Banking in East Africa needs to change, actually banking in East Africa HAS to change. Whilst their European counterparts are looking at how to adapt to the new threat landscape imposed by FANG vendors, fintechs and challenger banks, and are in the process of building resiliency frameworks. East African banks face additional threats from adjacent industries including telecoms, in addition to the threats of regulatory change, fintechs and challenger banks.
The reality is, only 34% of Sub-Saharan African’s have a bank account, this is largely due to many believing they didn’t have adequate money to open an account, living in rural communities without access to physical branches or access to a smart phone. However, where the banks have failed to make an impact, the telco’s have. Through the introduction of M-PESA by Safaricom, a service that allows user to transfer money using a basic mobile phone, the telcos have leapfrogged traditional banking services and now in Eastern African countries like Kenya over 60% of residents use M-PESA. This service has revolutionised the way lower income workers transfer money to families in rural areas, meaning that wealth is better distributed and therefore leading to lower levels of poverty. In addition, M-PESA provides a safe, reliable and cost effective means of becoming truly cashless, all without having a bank account. This really is “fast” money! Already government organizations are encouraging the adoption of M-PESA with Kenya’s National Social Security Fund (NSSF) accepting M-PESA contributions from citizens.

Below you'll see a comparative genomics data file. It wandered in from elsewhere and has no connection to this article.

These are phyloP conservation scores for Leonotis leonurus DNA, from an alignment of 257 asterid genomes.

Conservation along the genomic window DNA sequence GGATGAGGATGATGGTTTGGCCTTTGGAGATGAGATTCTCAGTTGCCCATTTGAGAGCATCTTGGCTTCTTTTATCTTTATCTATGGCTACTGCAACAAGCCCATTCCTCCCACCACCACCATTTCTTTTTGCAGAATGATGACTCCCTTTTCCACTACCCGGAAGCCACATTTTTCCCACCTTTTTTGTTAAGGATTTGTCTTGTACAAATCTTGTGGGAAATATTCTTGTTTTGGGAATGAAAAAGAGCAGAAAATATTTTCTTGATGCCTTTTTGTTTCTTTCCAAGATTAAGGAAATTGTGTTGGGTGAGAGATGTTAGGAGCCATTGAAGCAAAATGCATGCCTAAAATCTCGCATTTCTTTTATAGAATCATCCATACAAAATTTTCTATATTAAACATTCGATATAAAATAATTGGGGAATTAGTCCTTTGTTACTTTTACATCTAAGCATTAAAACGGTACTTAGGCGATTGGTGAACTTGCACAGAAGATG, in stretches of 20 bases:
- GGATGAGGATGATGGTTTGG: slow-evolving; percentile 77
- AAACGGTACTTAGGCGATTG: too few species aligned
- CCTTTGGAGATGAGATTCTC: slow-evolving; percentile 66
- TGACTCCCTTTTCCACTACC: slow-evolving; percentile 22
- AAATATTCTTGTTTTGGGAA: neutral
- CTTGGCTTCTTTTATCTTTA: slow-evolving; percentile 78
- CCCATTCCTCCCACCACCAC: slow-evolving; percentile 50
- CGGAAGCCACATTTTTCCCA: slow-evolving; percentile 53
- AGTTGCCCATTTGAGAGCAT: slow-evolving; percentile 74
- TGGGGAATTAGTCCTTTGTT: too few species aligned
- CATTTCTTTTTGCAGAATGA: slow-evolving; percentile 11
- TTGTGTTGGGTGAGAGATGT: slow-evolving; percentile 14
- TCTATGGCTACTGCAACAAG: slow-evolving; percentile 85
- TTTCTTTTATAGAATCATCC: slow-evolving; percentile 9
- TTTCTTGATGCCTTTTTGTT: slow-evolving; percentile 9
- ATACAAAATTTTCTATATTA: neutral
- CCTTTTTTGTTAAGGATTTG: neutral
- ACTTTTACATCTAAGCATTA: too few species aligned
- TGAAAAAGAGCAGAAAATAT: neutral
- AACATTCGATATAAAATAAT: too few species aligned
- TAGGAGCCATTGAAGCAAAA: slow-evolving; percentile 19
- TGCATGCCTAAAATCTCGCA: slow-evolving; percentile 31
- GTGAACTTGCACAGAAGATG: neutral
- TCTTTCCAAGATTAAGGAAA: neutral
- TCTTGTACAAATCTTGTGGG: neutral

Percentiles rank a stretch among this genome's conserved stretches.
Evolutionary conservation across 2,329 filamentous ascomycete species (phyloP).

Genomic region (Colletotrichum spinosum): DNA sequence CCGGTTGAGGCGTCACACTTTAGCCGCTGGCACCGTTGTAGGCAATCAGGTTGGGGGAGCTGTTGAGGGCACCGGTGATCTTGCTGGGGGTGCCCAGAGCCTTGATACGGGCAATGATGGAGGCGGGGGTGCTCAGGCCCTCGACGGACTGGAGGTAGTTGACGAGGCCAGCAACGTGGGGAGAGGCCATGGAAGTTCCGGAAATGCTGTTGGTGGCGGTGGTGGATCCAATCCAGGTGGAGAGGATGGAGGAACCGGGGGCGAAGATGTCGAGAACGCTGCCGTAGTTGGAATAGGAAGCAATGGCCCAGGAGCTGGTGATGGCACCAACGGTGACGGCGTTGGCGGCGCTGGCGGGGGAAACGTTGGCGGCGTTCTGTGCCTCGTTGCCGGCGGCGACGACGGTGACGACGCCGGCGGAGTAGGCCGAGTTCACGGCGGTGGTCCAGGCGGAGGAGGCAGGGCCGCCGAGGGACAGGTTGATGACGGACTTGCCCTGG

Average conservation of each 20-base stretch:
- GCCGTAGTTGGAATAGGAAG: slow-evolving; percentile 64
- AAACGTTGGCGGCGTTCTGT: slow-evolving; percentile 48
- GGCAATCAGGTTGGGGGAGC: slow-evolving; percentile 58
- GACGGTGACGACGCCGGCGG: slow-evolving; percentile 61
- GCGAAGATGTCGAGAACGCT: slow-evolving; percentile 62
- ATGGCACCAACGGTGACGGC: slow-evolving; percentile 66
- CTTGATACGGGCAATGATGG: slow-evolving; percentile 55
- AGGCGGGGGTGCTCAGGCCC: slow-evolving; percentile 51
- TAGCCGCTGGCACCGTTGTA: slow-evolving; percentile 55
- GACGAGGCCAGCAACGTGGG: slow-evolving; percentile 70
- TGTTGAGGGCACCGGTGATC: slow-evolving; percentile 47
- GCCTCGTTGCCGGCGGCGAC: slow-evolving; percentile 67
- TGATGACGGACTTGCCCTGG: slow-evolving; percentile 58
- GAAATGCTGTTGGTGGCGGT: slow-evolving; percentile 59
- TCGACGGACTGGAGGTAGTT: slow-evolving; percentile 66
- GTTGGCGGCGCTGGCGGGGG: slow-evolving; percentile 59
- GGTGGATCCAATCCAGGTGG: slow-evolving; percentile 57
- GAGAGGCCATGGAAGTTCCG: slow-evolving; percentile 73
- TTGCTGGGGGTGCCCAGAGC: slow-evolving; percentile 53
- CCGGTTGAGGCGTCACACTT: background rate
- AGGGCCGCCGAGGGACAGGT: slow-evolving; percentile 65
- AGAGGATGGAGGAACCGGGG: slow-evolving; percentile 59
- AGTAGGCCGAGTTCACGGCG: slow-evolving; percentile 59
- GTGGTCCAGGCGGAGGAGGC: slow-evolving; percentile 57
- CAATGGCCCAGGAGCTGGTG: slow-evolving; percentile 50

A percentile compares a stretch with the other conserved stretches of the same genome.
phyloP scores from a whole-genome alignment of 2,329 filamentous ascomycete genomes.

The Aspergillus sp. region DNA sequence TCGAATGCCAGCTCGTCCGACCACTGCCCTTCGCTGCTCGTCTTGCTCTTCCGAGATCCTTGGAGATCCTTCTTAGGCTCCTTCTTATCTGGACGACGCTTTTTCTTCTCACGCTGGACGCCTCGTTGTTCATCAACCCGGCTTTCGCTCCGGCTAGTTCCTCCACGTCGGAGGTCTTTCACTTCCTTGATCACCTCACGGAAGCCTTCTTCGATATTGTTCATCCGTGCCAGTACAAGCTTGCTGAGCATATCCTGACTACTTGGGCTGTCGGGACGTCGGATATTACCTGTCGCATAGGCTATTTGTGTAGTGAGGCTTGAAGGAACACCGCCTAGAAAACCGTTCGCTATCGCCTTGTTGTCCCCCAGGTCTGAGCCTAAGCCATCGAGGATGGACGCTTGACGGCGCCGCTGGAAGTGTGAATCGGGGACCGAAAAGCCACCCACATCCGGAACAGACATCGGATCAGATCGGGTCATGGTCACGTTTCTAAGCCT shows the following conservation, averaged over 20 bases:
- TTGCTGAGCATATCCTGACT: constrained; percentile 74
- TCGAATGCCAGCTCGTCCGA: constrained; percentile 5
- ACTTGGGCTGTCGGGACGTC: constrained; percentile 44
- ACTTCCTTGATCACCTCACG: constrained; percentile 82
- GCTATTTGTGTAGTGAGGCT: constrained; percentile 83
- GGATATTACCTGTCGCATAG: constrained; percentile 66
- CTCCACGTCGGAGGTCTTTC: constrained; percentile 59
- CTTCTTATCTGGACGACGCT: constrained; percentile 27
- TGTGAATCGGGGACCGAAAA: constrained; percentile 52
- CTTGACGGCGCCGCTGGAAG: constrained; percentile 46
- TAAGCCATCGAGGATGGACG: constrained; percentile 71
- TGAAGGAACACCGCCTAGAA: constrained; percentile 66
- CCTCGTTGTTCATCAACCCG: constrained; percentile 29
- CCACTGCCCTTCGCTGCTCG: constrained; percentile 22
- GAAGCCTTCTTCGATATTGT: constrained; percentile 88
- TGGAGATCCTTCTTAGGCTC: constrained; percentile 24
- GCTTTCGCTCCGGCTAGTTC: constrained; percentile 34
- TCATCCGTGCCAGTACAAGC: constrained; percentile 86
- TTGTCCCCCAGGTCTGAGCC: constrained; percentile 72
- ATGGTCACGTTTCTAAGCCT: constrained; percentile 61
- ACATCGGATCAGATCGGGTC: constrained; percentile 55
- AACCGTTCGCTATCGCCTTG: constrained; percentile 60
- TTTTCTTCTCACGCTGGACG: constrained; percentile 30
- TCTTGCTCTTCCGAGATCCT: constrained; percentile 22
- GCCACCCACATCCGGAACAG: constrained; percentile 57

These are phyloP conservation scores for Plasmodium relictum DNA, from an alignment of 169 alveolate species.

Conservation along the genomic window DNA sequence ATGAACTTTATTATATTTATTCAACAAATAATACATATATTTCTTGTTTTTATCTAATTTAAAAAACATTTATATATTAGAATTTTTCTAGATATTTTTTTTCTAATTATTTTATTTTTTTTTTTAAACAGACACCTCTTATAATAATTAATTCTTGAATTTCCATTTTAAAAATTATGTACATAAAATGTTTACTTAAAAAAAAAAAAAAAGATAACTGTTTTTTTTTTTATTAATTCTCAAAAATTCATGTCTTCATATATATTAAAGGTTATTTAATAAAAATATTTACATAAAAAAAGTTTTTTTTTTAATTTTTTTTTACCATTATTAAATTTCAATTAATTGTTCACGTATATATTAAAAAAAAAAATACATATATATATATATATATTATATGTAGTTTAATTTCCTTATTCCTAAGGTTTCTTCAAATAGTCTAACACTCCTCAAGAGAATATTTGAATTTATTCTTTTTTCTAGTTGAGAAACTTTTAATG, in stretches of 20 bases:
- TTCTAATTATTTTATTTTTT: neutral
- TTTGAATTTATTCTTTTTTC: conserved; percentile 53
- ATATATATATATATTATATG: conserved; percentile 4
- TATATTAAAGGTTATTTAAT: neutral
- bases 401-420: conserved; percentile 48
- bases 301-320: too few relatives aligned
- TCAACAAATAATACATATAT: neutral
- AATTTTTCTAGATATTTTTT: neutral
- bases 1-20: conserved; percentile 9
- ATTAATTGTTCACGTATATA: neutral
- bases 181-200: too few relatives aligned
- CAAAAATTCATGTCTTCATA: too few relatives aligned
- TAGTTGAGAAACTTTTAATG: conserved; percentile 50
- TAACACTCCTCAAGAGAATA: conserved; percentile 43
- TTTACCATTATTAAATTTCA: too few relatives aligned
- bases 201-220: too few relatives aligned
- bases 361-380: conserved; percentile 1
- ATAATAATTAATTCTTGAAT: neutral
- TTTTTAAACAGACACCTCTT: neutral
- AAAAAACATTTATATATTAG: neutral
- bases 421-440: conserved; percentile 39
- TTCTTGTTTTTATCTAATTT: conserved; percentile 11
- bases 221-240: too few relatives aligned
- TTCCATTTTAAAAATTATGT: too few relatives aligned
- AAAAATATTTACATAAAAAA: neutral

East African banks are now reaching a tipping point, on the one hand they could fall victim to the myriad of threats that face them as we have mentioned here, whilst on the other hand they could well take advantage of the ever-increasing number of potential customers, a result of the regions booming population growth.
So does this mean that traditional incumbent banks will be slowly phased out as telco-lead fast money becomes the norm, or will the allure of the status that a bank account brings still be enough to convert a rapidly expanding population? Or will a new dynamic occur whereby telco and bank can co-exist in this market? Ultimately, what will be the structure that can align all elements of this competition landscape into a unified model to bring banking to the people of East Africa.
These are the elements that the Center for the Future of Work is set to uncover in its upcoming study into the future of banking in East Africa, where will be laying out the foundations of what threats traditional banks face and building a framework that they can use to build resiliency in this unique market.